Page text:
Japan's government ministries are estimating a record budget total for the next fiscal year starting from April, as the country looks to rein in its spending amid a huge public debt.

The country's Ministry of Finance (MOF) said various government departments made total budget requests amounting to 99.3tn yen ($994.9bn, €757.2bn, £641.5bn) for the 2014/15 year, compared with 92.6tn earmarked for the ongoing fiscal period.

Record budget requests were mainly down to the finance ministry's request of a record 25.3tn yen in debt-servicing costs. The country's public debt has recently crossed 1,000tn yen mark, double its GDP.

In addition, the country's aging population also contributed to the significant rise in budget requests. Social welfare costs soared, as the labour ministry requested 30.6tn yen for the next year.

The finance ministry generally trims the amounts requested by the ministries, when it prepares the draft budget in the month of December.

"We will need to thoroughly examine these requests and prioritize our spending," said Vice Finance Minister Shunichi Yamaguchi.

"If we go against our fiscal discipline framework, this could hurt confidence in Japanese government bonds."

Yamaguchi noted that the amounts would be trimmed as the government seeks to lower its primary budget deficit by 4tn yen in the next fiscal year. By fiscal 2020, the country targets to eliminate primary budget deficit that excludes debt-servicing costs and income from bond sales.

Rising Public Debt and Economic Growth

Japan's public debt is the largest among industrialised nations at about more than 1,000tn yen, and the government led by Prime Minister Shinzo Abe has been taking into account the debt problem while formulating measures to boost economic growth.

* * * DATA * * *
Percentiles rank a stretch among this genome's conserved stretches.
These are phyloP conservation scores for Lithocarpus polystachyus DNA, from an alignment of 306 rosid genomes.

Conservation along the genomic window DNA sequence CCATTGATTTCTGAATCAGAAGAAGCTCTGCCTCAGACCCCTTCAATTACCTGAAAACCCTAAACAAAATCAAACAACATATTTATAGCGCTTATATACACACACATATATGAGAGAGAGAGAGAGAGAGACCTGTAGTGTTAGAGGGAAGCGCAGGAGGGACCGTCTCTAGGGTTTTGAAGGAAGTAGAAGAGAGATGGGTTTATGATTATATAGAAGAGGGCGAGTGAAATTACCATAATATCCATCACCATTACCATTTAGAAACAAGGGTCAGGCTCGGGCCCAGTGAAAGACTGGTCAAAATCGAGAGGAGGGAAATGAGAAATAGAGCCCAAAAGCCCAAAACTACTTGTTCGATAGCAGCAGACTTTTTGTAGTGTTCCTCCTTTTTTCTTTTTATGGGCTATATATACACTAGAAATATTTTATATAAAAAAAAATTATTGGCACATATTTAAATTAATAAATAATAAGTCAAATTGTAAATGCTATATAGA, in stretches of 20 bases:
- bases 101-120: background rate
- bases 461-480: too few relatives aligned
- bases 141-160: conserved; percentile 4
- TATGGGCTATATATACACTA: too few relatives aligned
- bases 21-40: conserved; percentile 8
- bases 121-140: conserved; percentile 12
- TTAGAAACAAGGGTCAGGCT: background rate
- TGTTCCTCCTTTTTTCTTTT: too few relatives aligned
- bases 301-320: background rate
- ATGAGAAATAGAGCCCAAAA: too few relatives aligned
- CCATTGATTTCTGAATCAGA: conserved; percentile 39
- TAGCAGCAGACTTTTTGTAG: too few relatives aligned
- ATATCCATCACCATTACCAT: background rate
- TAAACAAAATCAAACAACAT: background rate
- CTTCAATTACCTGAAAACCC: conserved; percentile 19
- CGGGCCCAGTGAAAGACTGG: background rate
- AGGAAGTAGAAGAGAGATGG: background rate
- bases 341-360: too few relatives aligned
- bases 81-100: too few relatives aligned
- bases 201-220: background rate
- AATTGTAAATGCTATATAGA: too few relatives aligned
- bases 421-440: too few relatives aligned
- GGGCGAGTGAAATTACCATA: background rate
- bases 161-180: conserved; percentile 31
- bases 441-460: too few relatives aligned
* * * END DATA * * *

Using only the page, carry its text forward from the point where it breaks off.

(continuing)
Abe and the Bank of Japan have unveiled a series of massive fiscal and monetary stimulus to contain deflation and revive the economy. The "Abenomics" measures have so far helped the economy, despite a few shortcomings.

Japan's GDP rose 0.6% sequentially in the second quarter, but missed analysts' estimates, casting doubt on the country's ability to sustain a planned increase in sales tax in April.

In order to curb public debt, Japan is planning to increase its sales tax rate from 5% to 8% next April and then to 10% in October 2015. The rising debt levels have forced the country to look for ways to increase revenue, such as higher tax rates.

Given the economic slowdown in Japan, Abe is wavering on whether to proceed with the sales tax hike and is holding meeting with industry experts. He is due to take a decision on the sales tax in September or October.

If Abe supports the tax hike, the country could generate more revenues to meet its various needs.